Analyze 5 key areas to maximize revenues for your store
Growing your business takes strategy. How often does that strategy turn to looking inside your store’s four walls? Are you first analyzing what could be improved internally?
As with any difficult business decision, strategic management requires manageable action. To start your internal analysis, there are five main areas to consider:
• Investing in a Point of Sale system
• Ensuring appropriate inventory levels
• Revamping the publisher-to-wholesale dollar ratio
• Manage cycle counts on your inventory
• Increase stock on newly released titles
With the number of new and popular backlist titles available each year, it seems impossible to effectively manage your business without a POS system. Implementing the system that best fits the needs of your business is the first step in growing your business through internal improvements.
Martha Brangenberg at Charis Christian Bookstore in Largo, Florida, believes strongly in the value of the POS.
“Using a POS system helps me keep my sanity! Having the Christian books database at my fingertips allows my staff to speak knowledgeably to our customers.”
Once your POS is in place, stock inventory levels will be more manageable.
Steve Pickering of Lemstone Christian, a Parable Store in Marion, Iowa, also sees the value of the POS.
“At any one time, you can value your inventory by vendor, category, department number and more,” Pickering said. “Managing an open-to-buy would not be possible without a POS system that can calculate on hard quantities and cost.”
Understanding your store’s inventory levels can free up open-to-buy dollars, ensure you do not run out of stock on top-selling titles and help you better balance your title category/publisher inventory.
In addition to POS systems and inventory management, revitalizing your publisher-to-overall-wholesale-dollar ratio is imperative. Let me help break it down:
1. Write down your total business revenue for last year.
2. Divide that in half (average margin). This will act as your baseline.
3. Factor in the number of turns you want for your inventory per year (A healthy number is three turns per year).
4. Next, break out the revenue your store makes by each publisher, in dollars. Then convert these figures into percentages.
5. Now, look at the dollars made in each category (Bibles, Children’s, Fiction, Gift, etc.) by each publisher and again convert these figures into percentages.
6. Finally, compare inventory dollars in each category to the publisher’s share.
If this still seems complicated (and it is), feel free to reach out to me so I can walk you through an example. Email me at email@example.com
After appropriately calculating your publisher-to-wholesale dollar share for each category, implement cycle counting on your inventory. Cycle counts can be done monthly, quarterly or seasonally and will help maintain your stock levels, showing areas that are in need of inventory reduction. Remember, each publisher handles returns differently, so work with each company separately to understand their process.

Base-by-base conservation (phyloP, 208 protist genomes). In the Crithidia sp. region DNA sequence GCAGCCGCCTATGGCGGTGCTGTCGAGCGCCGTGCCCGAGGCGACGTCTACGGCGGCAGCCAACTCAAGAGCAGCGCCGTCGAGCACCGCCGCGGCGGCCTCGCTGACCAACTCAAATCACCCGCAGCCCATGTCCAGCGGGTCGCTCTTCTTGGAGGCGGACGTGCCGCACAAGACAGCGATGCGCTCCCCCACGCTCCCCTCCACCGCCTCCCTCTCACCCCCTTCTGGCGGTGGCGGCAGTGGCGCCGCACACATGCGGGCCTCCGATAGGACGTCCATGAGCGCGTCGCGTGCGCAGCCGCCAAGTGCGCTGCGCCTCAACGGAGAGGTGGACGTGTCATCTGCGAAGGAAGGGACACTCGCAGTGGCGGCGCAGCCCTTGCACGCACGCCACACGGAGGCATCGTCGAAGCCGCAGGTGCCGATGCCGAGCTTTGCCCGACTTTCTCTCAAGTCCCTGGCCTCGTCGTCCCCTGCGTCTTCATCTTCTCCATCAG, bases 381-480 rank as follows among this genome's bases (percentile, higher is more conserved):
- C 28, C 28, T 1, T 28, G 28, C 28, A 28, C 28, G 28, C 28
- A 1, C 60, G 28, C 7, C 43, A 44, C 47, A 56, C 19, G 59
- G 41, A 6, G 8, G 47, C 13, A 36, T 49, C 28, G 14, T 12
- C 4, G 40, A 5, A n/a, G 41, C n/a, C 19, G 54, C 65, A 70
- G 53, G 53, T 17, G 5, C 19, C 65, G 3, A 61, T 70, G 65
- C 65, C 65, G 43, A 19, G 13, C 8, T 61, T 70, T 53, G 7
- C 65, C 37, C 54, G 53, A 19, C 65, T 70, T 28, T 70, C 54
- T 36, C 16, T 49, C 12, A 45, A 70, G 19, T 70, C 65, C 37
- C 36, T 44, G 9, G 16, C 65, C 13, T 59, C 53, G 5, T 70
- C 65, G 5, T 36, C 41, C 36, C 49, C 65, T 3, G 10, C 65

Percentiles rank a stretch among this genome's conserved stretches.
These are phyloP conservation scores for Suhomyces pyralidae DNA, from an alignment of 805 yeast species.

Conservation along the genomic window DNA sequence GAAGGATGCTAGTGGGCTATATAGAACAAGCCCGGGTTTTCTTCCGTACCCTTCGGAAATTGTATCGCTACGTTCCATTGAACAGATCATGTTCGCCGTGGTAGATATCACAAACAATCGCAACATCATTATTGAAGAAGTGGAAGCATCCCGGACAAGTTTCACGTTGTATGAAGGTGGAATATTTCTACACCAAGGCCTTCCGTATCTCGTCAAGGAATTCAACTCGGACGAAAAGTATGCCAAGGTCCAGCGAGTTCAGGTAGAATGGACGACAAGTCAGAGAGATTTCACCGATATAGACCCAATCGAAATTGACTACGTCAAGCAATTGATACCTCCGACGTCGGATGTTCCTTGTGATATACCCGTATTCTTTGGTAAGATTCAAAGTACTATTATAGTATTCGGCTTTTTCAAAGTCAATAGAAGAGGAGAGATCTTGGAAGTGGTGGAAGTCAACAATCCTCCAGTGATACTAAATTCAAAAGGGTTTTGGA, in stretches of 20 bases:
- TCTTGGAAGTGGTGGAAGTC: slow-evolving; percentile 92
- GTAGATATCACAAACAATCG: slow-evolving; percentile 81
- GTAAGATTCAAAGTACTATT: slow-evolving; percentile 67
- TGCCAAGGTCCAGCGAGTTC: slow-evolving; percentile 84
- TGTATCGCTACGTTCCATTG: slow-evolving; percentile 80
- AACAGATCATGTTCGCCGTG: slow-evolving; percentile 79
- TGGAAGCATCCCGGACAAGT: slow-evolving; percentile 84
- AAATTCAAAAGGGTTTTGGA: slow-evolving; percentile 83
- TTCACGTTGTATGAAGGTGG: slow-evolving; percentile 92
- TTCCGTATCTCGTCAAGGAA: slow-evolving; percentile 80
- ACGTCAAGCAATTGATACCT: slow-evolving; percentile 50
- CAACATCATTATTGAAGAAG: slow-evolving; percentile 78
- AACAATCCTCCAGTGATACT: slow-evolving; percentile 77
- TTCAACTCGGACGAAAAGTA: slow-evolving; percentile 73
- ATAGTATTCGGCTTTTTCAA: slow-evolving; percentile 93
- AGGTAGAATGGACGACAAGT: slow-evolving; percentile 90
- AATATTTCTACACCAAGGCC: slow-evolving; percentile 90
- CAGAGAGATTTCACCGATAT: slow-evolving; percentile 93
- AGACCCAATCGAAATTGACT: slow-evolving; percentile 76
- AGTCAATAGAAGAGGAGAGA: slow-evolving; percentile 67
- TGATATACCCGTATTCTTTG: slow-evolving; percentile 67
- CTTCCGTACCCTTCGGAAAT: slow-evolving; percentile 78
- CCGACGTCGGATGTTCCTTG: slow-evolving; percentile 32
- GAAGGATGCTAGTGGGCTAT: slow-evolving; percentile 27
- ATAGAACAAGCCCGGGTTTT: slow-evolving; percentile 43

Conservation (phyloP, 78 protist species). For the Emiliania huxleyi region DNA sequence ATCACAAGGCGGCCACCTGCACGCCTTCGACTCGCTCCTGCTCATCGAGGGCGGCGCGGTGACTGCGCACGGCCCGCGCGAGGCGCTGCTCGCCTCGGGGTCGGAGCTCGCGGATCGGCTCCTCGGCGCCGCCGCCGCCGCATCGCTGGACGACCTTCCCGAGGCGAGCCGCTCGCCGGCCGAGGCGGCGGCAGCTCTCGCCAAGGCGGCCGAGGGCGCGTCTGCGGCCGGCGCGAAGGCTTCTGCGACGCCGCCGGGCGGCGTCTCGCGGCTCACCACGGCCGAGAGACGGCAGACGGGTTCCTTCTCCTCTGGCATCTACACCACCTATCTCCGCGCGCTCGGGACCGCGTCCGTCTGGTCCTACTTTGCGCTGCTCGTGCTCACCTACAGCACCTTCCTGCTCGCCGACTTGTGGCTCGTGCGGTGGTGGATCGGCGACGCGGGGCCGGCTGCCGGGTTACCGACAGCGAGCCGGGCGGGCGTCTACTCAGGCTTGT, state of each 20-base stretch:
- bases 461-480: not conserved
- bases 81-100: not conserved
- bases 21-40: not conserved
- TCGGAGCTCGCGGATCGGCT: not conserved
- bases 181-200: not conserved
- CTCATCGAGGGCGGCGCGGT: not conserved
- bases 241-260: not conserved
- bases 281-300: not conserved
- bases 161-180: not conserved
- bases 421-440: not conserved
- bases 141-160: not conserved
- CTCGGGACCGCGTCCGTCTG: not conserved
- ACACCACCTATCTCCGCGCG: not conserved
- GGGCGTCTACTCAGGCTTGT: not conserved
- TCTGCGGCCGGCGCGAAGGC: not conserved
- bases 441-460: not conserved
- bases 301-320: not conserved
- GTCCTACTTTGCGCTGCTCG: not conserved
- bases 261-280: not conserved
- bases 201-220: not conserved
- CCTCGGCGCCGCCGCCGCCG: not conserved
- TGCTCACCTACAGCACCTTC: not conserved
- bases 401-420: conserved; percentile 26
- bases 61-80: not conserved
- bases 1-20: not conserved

Here is a suggested monthly cycle rotation for your store:
Week 1: Bibles, Reference, Curriculum
Week 2: Trade books
Week 3: Children’s
Week 4: Gift
These internal preparatory actions will now allow you to grow your business’ revenue. Your final action is to ensure that your store’s shelves are stocked with new titles upon their release date. Anytime a customer visits your store and does not find the title they are looking for, the likelihood of that customer returning on a later date to buy the book is slim. Many times, customers will not even give you the opportunity to order them a copy, because they can simply do that themselves. Having the newest releases available keeps your store relevant in the eyes of a consumer, in addition to stocking the appropriate mix of best-selling backlist titles.
Growing through increasing revenue is the goal of most for-profit organizations. Though building revenue can be challenging and may mean implementing a change in your store, consistent internal evaluation is a must and will benefit you in the long run.
Benjamin Franklin had it right. “Without continual growth and progress, such words as improvement, achievement and success have no meaning,” he said. Taking action and committing your store to an internal review will make your business more profitable, helping you become a destination point for your community.
With more than 30 years of experience and numerous awards, Scott Etheridge is an expert in sales and development. A 16-year veteran of the Christian retail industry, Etheridge has produced top sales accolades, including 14.8K Twitter followers and a Klout score of 61. He serves as manager of sales development at HarperCollins Christian Publishing, and is responsible for promotions and sales analysis. Connect with him on Twitter at @scottetheridge.